How Fast Is Invisible?
The unrivaled aircraft that flies in the face of physics
On the Sabbath, we all must rest. This line of divine instruction from the tenets of Judaism always leads to surprises for travelers visiting Israel. Who’d guess that this commandment applies to a toaster and coffee machine at a hotel’s breakfast? That ATMS will refuse to furnish you with funds on the Sabbath? Or that plenty of entertainment districts go completely dry for 24 hours at sunset on a Friday?
Haifa’s transit system comes to a halt on the day of the Lord. The system is composed of an underground cable railway that connects the waterfront area with upper portions of the city, traversing 900 feet in altitude. On the Sabbath day, Saturday, which is known as Shabbat, this means: 500 steps to climb. But the view and the Bahá'í Gardens and Shrine are worth the effort: Inside a splendid Persian park stands the golddomed Shrine of the Báb, the marble mausoleum that is the final resting place of a principal forerunner of the peace-loving Bahá'í Faith.
As television only broadcasts bad news from the Middle East, the Holy Land is portrayed as a sociopolitical minefield. But seeing the country differs from what is described in headlines: While traversing breathtakingly lovely landscapes in a country not quite as big as New Jersey,
Mysteries of three world religions, myths from 5,000 years of history, enchanting cities, and breathtaking natural landscapes: id visits the Holy Land…
which contains 8.5 million residents descended from 140 nations, visitors bear witness to 5,000 years of history and the cradle of three religions.
The cosmopolitan metropolis of Tel Aviv is a “beach with a city”: 6 miles of powder-fine sand lines the highrise skyline along the Mediterranean. Here people bask in swim trunks and bikinis even in February. But on the southern outskirts of the city it’s a different story: Next to modern Tel Aviv, the ancient port city of Jaffa looks like the setting of a folk tale from One Thousand and One Nights. To the north the beaches and seaside resorts continue until Rosh Hanikra, where the white chalk cliffs mark the border with Lebanon. At the halfway point lies the captivating city of Haifa, which is situated on Mount Carmel above a vast bay. Here there’s even a German Colony founded by German Templars in the 19th century. Today it is a lively, trendy district with bars and outdoor restaurants lining Ben Gurion Boulevard. Verses from the Bible written in German can still be seen above many of the front doors. From here the lush gardens of the Bahá'í Temple area are visible. The Arabic neighborhood of Wadi Nisnas is a land of plenty. In a small market alley visitors are greeted by enticing aromas of soups, falafel, and kebabs. A spot in the sun is free at Fausi’s fish restaurant, where outdoor tables are set with plates of mezze ( appetizers): hummus, fried eggplant, salads, goat cheese, pita bread, which precede entrées that are grilled to perfection. All around Arabic and Hebrew can be heard: In tolerant Haifa coexistence still works, although such a state of affairs has become very difficult to maintain in many other parts of the country. At night the moon glinting off the sea reinforces Haifa’s position as one of Israel’s most beautiful cities.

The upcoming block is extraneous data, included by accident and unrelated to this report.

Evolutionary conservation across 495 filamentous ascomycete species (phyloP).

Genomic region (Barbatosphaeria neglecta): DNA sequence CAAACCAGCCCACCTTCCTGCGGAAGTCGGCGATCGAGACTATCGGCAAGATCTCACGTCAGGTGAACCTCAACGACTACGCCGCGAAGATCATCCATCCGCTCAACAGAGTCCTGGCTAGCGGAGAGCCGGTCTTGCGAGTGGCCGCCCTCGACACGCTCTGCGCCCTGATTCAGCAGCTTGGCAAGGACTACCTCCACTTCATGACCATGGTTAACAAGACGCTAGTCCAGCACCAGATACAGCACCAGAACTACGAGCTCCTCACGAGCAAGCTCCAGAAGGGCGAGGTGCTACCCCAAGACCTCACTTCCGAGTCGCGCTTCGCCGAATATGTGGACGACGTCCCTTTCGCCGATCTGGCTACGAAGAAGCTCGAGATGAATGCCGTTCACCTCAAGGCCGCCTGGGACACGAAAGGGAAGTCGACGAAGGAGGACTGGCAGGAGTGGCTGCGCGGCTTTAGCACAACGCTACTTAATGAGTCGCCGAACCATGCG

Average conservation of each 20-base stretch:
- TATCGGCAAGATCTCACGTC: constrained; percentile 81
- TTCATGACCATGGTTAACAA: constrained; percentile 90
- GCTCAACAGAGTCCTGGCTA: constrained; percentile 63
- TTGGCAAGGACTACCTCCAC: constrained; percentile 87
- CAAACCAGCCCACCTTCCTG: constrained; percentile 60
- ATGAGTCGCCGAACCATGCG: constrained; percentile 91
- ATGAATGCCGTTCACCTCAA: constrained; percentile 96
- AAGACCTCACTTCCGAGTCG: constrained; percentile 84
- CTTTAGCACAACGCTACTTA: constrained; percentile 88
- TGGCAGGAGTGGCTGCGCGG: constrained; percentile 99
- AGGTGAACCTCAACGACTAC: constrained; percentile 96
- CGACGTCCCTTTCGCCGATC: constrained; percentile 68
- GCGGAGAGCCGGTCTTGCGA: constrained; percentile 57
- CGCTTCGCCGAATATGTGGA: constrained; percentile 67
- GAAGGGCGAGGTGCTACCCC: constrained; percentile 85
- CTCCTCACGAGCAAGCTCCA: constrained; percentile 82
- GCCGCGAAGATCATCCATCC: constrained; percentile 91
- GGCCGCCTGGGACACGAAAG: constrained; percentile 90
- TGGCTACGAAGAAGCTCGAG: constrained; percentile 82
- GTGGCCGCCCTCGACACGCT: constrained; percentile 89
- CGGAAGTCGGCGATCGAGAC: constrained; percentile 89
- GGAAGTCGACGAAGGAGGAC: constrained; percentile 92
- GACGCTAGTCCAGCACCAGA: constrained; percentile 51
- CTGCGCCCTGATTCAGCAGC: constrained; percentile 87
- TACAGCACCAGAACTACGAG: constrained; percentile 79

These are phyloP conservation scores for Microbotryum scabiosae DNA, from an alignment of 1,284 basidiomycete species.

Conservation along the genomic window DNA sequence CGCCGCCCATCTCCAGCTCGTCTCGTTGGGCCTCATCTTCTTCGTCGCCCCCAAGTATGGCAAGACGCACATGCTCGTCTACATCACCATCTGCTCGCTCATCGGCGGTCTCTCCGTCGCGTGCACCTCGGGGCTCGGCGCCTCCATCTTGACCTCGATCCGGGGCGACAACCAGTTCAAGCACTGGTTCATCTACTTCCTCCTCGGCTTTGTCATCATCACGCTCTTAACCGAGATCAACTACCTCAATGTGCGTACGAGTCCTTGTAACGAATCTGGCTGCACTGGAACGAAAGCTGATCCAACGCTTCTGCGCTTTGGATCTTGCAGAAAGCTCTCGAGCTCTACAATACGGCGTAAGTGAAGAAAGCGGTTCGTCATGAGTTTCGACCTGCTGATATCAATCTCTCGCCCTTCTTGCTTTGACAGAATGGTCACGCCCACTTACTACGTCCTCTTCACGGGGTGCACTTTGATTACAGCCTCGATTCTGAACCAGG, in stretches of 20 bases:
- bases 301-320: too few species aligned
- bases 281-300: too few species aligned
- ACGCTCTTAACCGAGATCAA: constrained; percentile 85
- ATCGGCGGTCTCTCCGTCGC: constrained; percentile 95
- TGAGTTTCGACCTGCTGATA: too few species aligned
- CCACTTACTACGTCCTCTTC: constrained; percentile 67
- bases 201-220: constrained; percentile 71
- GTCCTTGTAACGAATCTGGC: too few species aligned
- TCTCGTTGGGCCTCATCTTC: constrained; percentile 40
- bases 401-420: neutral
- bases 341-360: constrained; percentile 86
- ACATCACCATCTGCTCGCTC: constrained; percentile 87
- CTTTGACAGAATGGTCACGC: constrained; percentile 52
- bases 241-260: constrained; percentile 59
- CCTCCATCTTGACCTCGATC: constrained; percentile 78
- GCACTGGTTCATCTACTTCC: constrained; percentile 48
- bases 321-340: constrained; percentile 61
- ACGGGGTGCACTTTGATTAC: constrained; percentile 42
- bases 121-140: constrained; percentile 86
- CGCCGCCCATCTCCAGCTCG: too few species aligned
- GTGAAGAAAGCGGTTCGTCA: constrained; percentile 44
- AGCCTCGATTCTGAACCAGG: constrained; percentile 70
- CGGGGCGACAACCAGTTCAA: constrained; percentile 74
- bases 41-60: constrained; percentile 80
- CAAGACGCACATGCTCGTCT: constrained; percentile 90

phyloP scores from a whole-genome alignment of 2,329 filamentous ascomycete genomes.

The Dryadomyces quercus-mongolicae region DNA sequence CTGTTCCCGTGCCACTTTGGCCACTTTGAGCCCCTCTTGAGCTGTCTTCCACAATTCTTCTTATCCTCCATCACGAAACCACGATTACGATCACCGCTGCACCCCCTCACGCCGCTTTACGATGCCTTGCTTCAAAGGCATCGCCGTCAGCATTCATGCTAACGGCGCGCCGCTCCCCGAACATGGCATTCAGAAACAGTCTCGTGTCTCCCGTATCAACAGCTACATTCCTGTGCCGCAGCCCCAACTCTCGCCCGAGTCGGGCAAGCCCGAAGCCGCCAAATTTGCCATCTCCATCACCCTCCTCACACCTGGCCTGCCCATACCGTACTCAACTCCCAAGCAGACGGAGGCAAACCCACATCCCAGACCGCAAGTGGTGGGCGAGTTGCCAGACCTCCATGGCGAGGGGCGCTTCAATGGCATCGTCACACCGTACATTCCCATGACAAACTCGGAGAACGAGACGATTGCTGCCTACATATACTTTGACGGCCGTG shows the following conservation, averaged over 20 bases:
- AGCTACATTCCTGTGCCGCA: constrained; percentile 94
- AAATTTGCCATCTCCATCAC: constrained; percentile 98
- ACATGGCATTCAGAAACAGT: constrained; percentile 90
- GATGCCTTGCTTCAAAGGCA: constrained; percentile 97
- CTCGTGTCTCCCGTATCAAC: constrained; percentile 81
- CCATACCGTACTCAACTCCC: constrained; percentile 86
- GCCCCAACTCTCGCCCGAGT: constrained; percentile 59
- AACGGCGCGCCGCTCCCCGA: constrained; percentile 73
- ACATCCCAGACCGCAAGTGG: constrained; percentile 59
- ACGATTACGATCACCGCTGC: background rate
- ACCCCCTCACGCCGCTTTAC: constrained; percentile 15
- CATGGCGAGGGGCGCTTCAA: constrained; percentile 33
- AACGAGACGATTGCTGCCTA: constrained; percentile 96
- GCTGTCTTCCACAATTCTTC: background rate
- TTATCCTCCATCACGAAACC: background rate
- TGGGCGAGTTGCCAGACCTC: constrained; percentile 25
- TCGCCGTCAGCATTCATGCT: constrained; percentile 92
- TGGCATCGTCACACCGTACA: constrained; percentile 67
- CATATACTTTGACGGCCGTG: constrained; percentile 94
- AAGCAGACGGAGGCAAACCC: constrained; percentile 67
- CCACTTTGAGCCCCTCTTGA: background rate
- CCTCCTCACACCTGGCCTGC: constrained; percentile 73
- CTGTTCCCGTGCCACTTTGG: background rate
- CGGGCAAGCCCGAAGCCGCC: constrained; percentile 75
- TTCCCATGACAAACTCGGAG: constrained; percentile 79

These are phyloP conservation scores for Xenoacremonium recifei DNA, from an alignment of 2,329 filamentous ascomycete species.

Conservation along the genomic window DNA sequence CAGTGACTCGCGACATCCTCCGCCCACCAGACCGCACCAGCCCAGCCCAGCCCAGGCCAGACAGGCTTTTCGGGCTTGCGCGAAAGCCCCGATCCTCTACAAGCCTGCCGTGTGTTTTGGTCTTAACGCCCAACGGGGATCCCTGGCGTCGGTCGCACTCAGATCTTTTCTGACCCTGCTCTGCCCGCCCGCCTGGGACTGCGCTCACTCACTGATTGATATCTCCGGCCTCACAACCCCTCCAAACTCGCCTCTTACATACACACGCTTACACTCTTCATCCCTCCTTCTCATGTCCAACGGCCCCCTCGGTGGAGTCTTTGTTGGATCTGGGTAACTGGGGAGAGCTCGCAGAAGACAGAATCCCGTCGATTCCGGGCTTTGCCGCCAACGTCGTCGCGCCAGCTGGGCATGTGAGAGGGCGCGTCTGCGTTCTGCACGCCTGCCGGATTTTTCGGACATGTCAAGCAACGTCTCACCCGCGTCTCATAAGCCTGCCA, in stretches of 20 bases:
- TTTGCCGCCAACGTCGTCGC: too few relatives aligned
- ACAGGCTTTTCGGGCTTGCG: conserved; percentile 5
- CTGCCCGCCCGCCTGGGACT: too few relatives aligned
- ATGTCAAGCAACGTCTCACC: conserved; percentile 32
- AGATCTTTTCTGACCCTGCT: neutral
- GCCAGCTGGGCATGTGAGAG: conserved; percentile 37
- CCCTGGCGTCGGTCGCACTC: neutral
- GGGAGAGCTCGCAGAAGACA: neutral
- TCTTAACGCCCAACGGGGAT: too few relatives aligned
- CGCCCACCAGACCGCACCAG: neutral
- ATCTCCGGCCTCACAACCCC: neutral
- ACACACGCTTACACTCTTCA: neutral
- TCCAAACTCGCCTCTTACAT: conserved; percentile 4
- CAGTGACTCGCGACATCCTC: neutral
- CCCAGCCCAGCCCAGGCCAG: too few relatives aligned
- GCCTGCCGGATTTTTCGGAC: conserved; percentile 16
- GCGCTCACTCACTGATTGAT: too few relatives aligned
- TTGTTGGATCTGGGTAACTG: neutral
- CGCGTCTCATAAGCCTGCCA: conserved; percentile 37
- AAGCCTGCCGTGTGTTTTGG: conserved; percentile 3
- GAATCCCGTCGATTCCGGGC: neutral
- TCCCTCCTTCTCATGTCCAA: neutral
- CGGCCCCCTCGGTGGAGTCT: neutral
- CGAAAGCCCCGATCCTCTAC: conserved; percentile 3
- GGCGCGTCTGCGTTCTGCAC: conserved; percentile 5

The north of the country is worthy of still other superlatives. The biblical Galilee and Jordan Rift Valley are like Israel’s own Garden of Eden: sprawling fruit and vegetable plantations, green meadows and vineyards, forests and waterfalls in the conservation area, and olive trees so knotty and gnarled it’s as if Jesus had personally planted them. Right next door is Nazareth. A trip to the Golan Heights reveals why this powerful border zone of plateaus has been fought over so intensively: From the summit of Mount Bental you can see ( and shoot) far into Israel as well as Syria.
The journey to the south shows the variety of Israel’s landscapes: along Lake Tiberias, through the occupied West Bank, from fertile Galilee to the desert of stone near the Dead Sea. On a 1,445-foot-high plateau of rock stands the fortification at Masada— a symbol of freedom in Israel as well as a UNESCO World Heritage Site. This is where 967 Jewish defenders committed suicide in AD 70 because they had refused to surrender to the Romans who besieged them. Today a cable car runs up the side to enable visitors to easily access this historic point of interest. While you’re touring the site you might share a gondola with a battalion of young soldiers on a field trip, each with an automatic rifle slung over his shoulder—even in their private lives, the Israeli soldiers never leave their weapons behind.
When it’s time to unwind, a sojourn in the Kibbutz Hotel Ein Gedi is just what the doctor ordered. The resort is located at the edge of the Judaean Desert overlooking the Dead Sea as well as the hills of Moab. Ein Gedi is an oasis with healing sulfur springs and a nature preserve complete with a mountain river and waterfalls—a paradise for hikers 650 feet below sea level that some consider to be the most beautiful place in the world. From time to time a sandstorm will blanket the desert oasis, reminding visitors that even the most idyllic locales are not exempt from Mother Nature’s caprices.
Last but not least is Jerusalem— with its prominent and storied history this 3,000-year-old city, which is key for three major religions, is among the greatest marvels in Israel. People of numerous faiths flock to this holy city to reconnect with religious roots.